A Vow Kept

How serious are you in keeping your word?  I wonder today how steadfast we are in doing what we say.  I know I try, but honestly I do tend to make excuses, rationalize and look at the situation to find a little wiggle room.   And what about promises or “deals” I make with God?

A hard to swallow story is found in Judges 10 and 11.  Jephthah is a judge who who is about to enter into a confrontation against the Ammonites, a formidable foe.  Before engaging in the battle he promises that if he wins he’ll sacrifice whatever emerges from his house when he returns (Ju 10:30,31).   Turns out it was his young daughter and he had no other children.

Had he made this vow in human weakness and understandable angst before a big battle?  Surely, he said this but was a bit over emotional at the time.  Maybe he was just making a deal with God, but he didn’t really mean it, did he?

As it turns out he does sacrifice his daughter as a burnt offering.

Of course God does not ask us to sacrifice children.  When he did initiate a child sacrifice in Genesis 22 with Abraham and Isaac he provided a way out, he provided the substitutionary  sacrifice.  Indeed, God is absolutely against child sacrifice (Dt 12:31, 18:10).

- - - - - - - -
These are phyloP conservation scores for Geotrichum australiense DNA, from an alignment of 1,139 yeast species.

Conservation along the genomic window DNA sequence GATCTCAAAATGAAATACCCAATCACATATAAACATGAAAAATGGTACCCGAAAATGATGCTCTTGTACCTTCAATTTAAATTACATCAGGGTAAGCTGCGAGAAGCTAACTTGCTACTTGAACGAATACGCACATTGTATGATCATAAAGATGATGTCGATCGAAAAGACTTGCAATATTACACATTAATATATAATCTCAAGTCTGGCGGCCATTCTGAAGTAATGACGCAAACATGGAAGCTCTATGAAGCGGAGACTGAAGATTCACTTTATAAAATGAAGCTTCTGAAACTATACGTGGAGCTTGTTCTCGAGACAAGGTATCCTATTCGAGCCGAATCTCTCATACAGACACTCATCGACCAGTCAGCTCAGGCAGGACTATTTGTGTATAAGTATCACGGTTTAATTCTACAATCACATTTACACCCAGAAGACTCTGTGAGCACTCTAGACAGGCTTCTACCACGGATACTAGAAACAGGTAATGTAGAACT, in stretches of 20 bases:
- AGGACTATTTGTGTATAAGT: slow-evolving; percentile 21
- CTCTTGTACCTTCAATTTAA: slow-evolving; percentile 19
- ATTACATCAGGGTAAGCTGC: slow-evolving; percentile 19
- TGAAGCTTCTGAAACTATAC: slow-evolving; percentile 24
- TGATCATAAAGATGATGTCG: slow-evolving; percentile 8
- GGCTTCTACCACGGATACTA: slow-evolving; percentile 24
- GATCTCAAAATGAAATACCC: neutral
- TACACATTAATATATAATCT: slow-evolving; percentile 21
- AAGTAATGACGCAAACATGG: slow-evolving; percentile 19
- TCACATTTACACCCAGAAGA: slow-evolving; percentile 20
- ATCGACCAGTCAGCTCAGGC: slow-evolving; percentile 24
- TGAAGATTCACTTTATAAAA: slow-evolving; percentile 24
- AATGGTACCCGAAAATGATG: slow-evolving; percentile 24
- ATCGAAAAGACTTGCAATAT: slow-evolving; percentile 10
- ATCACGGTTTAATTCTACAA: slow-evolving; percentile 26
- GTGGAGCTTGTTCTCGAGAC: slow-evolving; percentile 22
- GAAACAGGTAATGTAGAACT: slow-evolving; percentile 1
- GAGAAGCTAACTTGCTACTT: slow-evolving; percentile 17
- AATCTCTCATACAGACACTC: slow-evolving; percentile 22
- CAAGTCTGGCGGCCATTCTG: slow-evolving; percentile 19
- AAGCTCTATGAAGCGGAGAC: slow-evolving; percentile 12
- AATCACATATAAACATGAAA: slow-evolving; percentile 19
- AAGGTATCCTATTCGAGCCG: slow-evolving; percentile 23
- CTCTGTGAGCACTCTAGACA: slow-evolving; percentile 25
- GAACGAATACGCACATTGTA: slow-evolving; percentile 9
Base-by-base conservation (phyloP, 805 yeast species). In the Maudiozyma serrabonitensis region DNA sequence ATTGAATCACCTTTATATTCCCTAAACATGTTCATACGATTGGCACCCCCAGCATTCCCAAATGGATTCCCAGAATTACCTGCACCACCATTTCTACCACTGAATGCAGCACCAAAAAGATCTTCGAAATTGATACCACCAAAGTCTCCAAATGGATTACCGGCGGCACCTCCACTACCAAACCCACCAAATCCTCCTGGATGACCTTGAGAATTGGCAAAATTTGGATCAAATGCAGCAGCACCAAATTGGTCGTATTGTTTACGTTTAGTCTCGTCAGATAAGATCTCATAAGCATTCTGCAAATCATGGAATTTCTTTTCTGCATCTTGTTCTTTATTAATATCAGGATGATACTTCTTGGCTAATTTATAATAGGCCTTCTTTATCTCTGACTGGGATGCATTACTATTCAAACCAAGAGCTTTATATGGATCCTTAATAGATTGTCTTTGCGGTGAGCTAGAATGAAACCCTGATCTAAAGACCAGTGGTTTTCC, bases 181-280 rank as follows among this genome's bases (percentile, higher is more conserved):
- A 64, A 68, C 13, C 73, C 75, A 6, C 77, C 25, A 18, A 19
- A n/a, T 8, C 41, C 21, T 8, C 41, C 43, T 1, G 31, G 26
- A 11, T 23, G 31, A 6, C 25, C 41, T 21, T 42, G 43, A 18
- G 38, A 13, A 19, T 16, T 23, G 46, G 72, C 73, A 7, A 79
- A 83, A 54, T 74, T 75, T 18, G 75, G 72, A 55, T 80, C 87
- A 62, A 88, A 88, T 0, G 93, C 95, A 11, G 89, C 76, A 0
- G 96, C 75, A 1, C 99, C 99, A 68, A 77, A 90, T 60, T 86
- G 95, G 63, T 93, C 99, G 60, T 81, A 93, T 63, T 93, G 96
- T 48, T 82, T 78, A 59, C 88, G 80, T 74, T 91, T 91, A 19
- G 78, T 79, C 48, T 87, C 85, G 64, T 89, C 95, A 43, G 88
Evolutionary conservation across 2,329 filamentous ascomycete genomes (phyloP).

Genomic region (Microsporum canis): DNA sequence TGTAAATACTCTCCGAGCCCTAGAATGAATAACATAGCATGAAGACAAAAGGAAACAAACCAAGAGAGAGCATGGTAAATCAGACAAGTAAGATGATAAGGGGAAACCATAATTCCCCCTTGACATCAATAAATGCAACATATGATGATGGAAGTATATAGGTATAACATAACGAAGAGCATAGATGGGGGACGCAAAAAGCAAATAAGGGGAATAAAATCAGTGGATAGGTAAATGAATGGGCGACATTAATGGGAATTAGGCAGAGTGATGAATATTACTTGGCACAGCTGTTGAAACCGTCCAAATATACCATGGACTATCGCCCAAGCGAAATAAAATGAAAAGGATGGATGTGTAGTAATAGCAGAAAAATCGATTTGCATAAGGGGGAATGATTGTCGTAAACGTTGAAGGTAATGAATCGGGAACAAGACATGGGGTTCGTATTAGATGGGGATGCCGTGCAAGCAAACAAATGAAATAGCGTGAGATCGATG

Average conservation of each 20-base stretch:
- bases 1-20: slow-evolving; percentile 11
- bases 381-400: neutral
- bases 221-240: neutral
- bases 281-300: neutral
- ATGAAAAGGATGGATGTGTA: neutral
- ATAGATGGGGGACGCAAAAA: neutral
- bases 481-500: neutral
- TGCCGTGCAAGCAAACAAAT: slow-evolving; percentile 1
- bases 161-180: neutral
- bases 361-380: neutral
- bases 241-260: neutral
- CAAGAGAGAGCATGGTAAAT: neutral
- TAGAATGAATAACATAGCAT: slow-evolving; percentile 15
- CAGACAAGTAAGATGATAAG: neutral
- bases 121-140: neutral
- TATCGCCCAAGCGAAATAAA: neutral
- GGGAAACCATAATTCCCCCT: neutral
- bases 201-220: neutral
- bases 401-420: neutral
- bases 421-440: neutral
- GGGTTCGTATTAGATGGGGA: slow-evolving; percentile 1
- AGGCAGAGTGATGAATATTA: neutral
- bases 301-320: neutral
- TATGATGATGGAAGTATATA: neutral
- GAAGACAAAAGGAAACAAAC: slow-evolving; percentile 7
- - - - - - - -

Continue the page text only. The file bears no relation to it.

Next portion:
In getting over my visceral reaction to this I am challenged.  A vow was voluntarily made and initiated by Jephthah, and the conditions for the vow did come to fruition.  And God did not spare his own son, offering him as a sacrifice for us and he is love (1 Jn 4:8), and he does expect us to keep our promises (Mt 5:37).

This man Jephthah was a God fearing man.  He fought for God, was faithful to him and kept his promise.  He is a true model of both keeping a promise, and sacrificing all for God, and like Job he trusted in God’s goodness in spite of the circumstances.

This is a complex and challenging story with many angles to analyze ruminate on.   It does make me think about keeping my promises and the importance of this command, and the degree to which we are called to carry this out.   And it pushes me to ask how much do I really trust God.  Where does this story take you?



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